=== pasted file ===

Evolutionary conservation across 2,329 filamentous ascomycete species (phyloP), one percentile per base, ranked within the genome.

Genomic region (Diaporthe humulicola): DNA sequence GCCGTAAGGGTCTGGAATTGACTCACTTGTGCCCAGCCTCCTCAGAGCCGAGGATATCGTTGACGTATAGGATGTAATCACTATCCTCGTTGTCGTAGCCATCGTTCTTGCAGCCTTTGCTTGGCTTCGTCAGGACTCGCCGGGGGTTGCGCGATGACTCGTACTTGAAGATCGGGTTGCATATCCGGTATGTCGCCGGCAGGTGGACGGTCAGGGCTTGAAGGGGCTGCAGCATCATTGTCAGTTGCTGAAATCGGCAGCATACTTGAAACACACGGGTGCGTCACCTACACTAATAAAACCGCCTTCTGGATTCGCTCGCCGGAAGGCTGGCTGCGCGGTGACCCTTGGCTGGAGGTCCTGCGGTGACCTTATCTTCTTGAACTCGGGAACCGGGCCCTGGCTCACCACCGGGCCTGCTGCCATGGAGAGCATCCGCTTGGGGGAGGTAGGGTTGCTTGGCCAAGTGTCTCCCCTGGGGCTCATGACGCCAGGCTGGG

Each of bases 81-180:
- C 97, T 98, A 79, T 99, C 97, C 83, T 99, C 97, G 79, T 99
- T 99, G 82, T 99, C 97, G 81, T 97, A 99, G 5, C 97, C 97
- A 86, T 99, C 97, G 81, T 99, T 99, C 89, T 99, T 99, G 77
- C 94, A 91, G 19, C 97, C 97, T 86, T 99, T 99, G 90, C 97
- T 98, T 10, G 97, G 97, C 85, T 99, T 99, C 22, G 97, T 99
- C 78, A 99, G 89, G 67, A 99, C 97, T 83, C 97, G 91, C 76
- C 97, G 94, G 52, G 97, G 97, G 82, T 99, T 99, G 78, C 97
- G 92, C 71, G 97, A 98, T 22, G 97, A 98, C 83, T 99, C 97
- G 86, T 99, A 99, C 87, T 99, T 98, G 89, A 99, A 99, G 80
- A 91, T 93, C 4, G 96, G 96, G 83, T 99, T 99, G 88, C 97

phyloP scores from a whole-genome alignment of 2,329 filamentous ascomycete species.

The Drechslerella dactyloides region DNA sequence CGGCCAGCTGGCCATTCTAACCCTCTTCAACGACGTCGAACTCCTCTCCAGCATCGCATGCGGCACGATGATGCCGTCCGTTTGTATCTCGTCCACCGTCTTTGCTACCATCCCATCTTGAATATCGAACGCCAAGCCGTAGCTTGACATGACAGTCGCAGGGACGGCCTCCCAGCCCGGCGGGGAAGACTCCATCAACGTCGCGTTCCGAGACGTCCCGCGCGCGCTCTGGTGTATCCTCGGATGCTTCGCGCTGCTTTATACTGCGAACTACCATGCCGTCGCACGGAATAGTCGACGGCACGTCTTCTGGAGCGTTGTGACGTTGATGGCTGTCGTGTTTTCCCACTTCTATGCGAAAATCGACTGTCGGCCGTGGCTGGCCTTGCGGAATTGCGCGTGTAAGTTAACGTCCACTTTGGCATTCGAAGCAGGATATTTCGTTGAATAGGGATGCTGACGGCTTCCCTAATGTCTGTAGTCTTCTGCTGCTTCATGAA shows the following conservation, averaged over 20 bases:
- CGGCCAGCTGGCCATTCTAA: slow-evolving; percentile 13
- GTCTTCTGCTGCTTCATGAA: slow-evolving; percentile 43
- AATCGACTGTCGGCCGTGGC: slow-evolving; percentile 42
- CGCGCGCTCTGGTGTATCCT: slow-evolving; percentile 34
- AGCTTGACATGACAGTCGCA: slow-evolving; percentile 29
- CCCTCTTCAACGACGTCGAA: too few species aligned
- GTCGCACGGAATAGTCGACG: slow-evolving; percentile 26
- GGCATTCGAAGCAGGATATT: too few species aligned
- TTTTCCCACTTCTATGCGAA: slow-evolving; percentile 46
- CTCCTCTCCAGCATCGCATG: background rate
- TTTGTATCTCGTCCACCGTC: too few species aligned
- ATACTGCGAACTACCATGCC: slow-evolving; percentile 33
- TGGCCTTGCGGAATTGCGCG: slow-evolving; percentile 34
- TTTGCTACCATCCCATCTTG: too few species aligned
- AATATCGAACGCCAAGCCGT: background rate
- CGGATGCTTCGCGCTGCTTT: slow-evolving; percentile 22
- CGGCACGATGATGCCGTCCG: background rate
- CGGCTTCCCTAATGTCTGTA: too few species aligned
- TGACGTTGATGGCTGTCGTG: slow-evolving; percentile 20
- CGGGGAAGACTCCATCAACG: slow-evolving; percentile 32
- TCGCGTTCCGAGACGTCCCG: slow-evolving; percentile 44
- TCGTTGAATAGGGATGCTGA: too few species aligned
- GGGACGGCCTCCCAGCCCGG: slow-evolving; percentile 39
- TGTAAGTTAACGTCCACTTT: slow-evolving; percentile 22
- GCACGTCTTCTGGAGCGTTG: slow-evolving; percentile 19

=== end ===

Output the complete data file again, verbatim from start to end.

Evolutionary conservation across 2,329 filamentous ascomycete species (phyloP), one percentile per base, ranked within the genome.

Genomic region (Diaporthe humulicola): DNA sequence GCCGTAAGGGTCTGGAATTGACTCACTTGTGCCCAGCCTCCTCAGAGCCGAGGATATCGTTGACGTATAGGATGTAATCACTATCCTCGTTGTCGTAGCCATCGTTCTTGCAGCCTTTGCTTGGCTTCGTCAGGACTCGCCGGGGGTTGCGCGATGACTCGTACTTGAAGATCGGGTTGCATATCCGGTATGTCGCCGGCAGGTGGACGGTCAGGGCTTGAAGGGGCTGCAGCATCATTGTCAGTTGCTGAAATCGGCAGCATACTTGAAACACACGGGTGCGTCACCTACACTAATAAAACCGCCTTCTGGATTCGCTCGCCGGAAGGCTGGCTGCGCGGTGACCCTTGGCTGGAGGTCCTGCGGTGACCTTATCTTCTTGAACTCGGGAACCGGGCCCTGGCTCACCACCGGGCCTGCTGCCATGGAGAGCATCCGCTTGGGGGAGGTAGGGTTGCTTGGCCAAGTGTCTCCCCTGGGGCTCATGACGCCAGGCTGGG

Each of bases 81-180:
- C 97, T 98, A 79, T 99, C 97, C 83, T 99, C 97, G 79, T 99
- T 99, G 82, T 99, C 97, G 81, T 97, A 99, G 5, C 97, C 97
- A 86, T 99, C 97, G 81, T 99, T 99, C 89, T 99, T 99, G 77
- C 94, A 91, G 19, C 97, C 97, T 86, T 99, T 99, G 90, C 97
- T 98, T 10, G 97, G 97, C 85, T 99, T 99, C 22, G 97, T 99
- C 78, A 99, G 89, G 67, A 99, C 97, T 83, C 97, G 91, C 76
- C 97, G 94, G 52, G 97, G 97, G 82, T 99, T 99, G 78, C 97
- G 92, C 71, G 97, A 98, T 22, G 97, A 98, C 83, T 99, C 97
- G 86, T 99, A 99, C 87, T 99, T 98, G 89, A 99, A 99, G 80
- A 91, T 93, C 4, G 96, G 96, G 83, T 99, T 99, G 88, C 97

phyloP scores from a whole-genome alignment of 2,329 filamentous ascomycete species.

The Drechslerella dactyloides region DNA sequence CGGCCAGCTGGCCATTCTAACCCTCTTCAACGACGTCGAACTCCTCTCCAGCATCGCATGCGGCACGATGATGCCGTCCGTTTGTATCTCGTCCACCGTCTTTGCTACCATCCCATCTTGAATATCGAACGCCAAGCCGTAGCTTGACATGACAGTCGCAGGGACGGCCTCCCAGCCCGGCGGGGAAGACTCCATCAACGTCGCGTTCCGAGACGTCCCGCGCGCGCTCTGGTGTATCCTCGGATGCTTCGCGCTGCTTTATACTGCGAACTACCATGCCGTCGCACGGAATAGTCGACGGCACGTCTTCTGGAGCGTTGTGACGTTGATGGCTGTCGTGTTTTCCCACTTCTATGCGAAAATCGACTGTCGGCCGTGGCTGGCCTTGCGGAATTGCGCGTGTAAGTTAACGTCCACTTTGGCATTCGAAGCAGGATATTTCGTTGAATAGGGATGCTGACGGCTTCCCTAATGTCTGTAGTCTTCTGCTGCTTCATGAA shows the following conservation, averaged over 20 bases:
- CGGCCAGCTGGCCATTCTAA: slow-evolving; percentile 13
- GTCTTCTGCTGCTTCATGAA: slow-evolving; percentile 43
- AATCGACTGTCGGCCGTGGC: slow-evolving; percentile 42
- CGCGCGCTCTGGTGTATCCT: slow-evolving; percentile 34
- AGCTTGACATGACAGTCGCA: slow-evolving; percentile 29
- CCCTCTTCAACGACGTCGAA: too few species aligned
- GTCGCACGGAATAGTCGACG: slow-evolving; percentile 26
- GGCATTCGAAGCAGGATATT: too few species aligned
- TTTTCCCACTTCTATGCGAA: slow-evolving; percentile 46
- CTCCTCTCCAGCATCGCATG: background rate
- TTTGTATCTCGTCCACCGTC: too few species aligned
- ATACTGCGAACTACCATGCC: slow-evolving; percentile 33
- TGGCCTTGCGGAATTGCGCG: slow-evolving; percentile 34
- TTTGCTACCATCCCATCTTG: too few species aligned
- AATATCGAACGCCAAGCCGT: background rate
- CGGATGCTTCGCGCTGCTTT: slow-evolving; percentile 22
- CGGCACGATGATGCCGTCCG: background rate
- CGGCTTCCCTAATGTCTGTA: too few species aligned
- TGACGTTGATGGCTGTCGTG: slow-evolving; percentile 20
- CGGGGAAGACTCCATCAACG: slow-evolving; percentile 32
- TCGCGTTCCGAGACGTCCCG: slow-evolving; percentile 44
- TCGTTGAATAGGGATGCTGA: too few species aligned
- GGGACGGCCTCCCAGCCCGG: slow-evolving; percentile 39
- TGTAAGTTAACGTCCACTTT: slow-evolving; percentile 22
- GCACGTCTTCTGGAGCGTTG: slow-evolving; percentile 19